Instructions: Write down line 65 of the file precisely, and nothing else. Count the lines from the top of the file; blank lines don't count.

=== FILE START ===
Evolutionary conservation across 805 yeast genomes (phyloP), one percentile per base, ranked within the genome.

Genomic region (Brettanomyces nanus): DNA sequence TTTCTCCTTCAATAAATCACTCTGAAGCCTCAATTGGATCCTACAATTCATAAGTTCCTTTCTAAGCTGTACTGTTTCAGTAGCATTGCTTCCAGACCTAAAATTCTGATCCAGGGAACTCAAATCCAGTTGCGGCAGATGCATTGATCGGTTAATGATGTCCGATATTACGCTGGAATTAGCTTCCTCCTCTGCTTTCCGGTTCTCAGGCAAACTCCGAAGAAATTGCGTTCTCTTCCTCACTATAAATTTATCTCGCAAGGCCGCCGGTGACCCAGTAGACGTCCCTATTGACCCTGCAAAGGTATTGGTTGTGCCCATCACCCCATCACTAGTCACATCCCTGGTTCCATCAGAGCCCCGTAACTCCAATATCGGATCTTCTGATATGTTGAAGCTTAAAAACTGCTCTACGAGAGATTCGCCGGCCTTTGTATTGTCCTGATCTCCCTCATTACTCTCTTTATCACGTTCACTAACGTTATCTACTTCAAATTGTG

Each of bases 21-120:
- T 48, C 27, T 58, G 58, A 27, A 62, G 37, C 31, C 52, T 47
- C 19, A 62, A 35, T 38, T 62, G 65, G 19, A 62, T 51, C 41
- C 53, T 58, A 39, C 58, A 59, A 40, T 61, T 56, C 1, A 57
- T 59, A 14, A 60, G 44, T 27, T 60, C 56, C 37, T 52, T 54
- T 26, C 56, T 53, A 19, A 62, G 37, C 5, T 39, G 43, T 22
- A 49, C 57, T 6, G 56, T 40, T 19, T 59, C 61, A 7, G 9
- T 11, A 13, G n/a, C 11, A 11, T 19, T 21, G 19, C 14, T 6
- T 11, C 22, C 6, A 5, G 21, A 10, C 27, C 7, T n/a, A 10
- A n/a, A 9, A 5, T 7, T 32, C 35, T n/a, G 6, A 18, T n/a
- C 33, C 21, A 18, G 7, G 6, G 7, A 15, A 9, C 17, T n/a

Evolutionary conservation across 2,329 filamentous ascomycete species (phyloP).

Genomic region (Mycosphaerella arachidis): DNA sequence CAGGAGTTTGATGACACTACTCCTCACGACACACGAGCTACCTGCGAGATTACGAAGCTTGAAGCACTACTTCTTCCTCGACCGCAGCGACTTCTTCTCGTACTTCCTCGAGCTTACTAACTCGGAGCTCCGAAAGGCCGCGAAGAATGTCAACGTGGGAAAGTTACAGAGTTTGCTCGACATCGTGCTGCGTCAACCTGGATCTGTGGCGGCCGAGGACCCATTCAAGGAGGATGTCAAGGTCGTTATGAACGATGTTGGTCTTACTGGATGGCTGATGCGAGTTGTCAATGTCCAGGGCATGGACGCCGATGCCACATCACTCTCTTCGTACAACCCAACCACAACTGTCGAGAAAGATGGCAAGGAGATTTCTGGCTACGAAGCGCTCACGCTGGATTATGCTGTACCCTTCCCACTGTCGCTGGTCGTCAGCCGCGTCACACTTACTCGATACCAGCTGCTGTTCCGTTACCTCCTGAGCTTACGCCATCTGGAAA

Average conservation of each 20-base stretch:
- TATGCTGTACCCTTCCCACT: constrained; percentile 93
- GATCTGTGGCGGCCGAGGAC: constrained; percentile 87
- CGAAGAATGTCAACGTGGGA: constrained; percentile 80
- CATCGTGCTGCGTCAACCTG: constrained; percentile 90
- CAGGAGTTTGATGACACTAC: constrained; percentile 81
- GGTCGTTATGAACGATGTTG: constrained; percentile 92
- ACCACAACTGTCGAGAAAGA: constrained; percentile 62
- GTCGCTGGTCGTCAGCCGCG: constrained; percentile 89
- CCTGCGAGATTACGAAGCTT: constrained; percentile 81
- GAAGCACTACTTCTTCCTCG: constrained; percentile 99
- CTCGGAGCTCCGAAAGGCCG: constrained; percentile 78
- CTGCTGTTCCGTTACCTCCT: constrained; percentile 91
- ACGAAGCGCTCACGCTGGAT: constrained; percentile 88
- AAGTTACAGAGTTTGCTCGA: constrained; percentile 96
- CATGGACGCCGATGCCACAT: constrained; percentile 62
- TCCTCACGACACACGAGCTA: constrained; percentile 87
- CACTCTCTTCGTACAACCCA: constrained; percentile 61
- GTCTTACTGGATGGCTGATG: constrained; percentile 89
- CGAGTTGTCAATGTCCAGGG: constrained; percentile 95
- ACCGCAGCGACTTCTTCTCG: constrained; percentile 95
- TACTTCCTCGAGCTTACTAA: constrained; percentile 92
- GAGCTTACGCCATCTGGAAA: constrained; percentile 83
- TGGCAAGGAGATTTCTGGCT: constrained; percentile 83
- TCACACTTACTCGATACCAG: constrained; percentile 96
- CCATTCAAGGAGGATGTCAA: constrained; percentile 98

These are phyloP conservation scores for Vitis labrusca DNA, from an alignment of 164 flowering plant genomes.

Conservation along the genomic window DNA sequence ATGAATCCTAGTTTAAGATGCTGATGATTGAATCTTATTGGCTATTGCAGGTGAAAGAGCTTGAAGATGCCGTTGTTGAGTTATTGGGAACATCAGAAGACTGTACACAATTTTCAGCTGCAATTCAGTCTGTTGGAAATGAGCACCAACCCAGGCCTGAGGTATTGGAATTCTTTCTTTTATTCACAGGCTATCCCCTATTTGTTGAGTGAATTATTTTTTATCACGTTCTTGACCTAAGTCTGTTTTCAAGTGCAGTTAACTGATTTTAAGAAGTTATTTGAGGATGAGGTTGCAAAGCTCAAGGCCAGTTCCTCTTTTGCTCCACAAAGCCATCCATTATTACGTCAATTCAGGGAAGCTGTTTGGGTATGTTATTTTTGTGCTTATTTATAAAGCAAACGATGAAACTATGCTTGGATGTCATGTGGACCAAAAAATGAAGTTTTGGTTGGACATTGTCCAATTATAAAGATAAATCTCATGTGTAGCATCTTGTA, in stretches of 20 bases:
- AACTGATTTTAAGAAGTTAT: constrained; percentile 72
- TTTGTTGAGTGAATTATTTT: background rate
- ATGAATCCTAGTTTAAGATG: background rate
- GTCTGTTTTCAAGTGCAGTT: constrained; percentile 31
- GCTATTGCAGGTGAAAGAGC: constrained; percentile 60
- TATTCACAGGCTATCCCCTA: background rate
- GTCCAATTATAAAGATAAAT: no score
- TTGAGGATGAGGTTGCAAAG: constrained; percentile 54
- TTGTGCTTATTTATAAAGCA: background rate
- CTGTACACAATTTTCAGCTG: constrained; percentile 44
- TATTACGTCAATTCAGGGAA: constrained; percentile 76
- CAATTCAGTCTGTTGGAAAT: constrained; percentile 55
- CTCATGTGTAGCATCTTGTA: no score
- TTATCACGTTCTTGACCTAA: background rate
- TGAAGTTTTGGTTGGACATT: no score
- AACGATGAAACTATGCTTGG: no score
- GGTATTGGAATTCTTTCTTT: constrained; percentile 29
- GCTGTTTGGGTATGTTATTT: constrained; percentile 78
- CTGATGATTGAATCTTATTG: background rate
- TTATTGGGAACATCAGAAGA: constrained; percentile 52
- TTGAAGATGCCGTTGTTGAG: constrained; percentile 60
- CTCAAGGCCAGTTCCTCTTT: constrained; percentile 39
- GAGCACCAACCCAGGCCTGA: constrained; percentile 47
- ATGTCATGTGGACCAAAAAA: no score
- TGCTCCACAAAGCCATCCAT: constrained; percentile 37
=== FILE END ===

- CTCAAGGCCAGTTCCTCTTT: constrained; percentile 39